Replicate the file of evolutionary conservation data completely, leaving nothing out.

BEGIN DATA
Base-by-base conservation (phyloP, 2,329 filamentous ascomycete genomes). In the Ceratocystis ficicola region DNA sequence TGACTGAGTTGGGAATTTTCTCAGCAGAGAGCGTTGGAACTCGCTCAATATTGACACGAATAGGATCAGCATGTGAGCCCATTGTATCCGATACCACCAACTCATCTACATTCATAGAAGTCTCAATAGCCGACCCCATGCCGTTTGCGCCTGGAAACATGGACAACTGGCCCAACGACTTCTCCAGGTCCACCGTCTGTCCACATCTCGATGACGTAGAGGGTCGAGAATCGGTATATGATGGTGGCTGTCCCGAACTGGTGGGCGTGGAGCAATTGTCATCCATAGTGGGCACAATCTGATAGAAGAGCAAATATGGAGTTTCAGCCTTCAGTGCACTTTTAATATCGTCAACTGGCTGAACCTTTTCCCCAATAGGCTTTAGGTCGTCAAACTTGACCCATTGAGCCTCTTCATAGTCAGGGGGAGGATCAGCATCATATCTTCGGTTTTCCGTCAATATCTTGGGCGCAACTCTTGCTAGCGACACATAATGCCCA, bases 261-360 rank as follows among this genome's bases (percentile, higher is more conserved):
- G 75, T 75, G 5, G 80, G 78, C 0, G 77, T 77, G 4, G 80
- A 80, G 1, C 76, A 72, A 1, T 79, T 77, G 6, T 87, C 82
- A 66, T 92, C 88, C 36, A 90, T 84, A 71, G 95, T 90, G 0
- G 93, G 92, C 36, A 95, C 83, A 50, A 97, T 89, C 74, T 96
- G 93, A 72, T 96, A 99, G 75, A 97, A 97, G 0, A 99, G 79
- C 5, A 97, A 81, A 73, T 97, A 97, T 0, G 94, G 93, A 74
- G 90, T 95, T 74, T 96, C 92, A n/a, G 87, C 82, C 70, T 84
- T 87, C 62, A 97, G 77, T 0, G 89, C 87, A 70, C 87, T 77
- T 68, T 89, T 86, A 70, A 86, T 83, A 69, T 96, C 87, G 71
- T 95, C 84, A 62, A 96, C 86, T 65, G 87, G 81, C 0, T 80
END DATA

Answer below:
Base-by-base conservation (phyloP, 2,329 filamentous ascomycete genomes). In the Ceratocystis ficicola region DNA sequence TGACTGAGTTGGGAATTTTCTCAGCAGAGAGCGTTGGAACTCGCTCAATATTGACACGAATAGGATCAGCATGTGAGCCCATTGTATCCGATACCACCAACTCATCTACATTCATAGAAGTCTCAATAGCCGACCCCATGCCGTTTGCGCCTGGAAACATGGACAACTGGCCCAACGACTTCTCCAGGTCCACCGTCTGTCCACATCTCGATGACGTAGAGGGTCGAGAATCGGTATATGATGGTGGCTGTCCCGAACTGGTGGGCGTGGAGCAATTGTCATCCATAGTGGGCACAATCTGATAGAAGAGCAAATATGGAGTTTCAGCCTTCAGTGCACTTTTAATATCGTCAACTGGCTGAACCTTTTCCCCAATAGGCTTTAGGTCGTCAAACTTGACCCATTGAGCCTCTTCATAGTCAGGGGGAGGATCAGCATCATATCTTCGGTTTTCCGTCAATATCTTGGGCGCAACTCTTGCTAGCGACACATAATGCCCA, bases 261-360 rank as follows among this genome's bases (percentile, higher is more conserved):
- G 75, T 75, G 5, G 80, G 78, C 0, G 77, T 77, G 4, G 80
- A 80, G 1, C 76, A 72, A 1, T 79, T 77, G 6, T 87, C 82
- A 66, T 92, C 88, C 36, A 90, T 84, A 71, G 95, T 90, G 0
- G 93, G 92, C 36, A 95, C 83, A 50, A 97, T 89, C 74, T 96
- G 93, A 72, T 96, A 99, G 75, A 97, A 97, G 0, A 99, G 79
- C 5, A 97, A 81, A 73, T 97, A 97, T 0, G 94, G 93, A 74
- G 90, T 95, T 74, T 96, C 92, A n/a, G 87, C 82, C 70, T 84
- T 87, C 62, A 97, G 77, T 0, G 89, C 87, A 70, C 87, T 77
- T 68, T 89, T 86, A 70, A 86, T 83, A 69, T 96, C 87, G 71
- T 95, C 84, A 62, A 96, C 86, T 65, G 87, G 81, C 0, T 80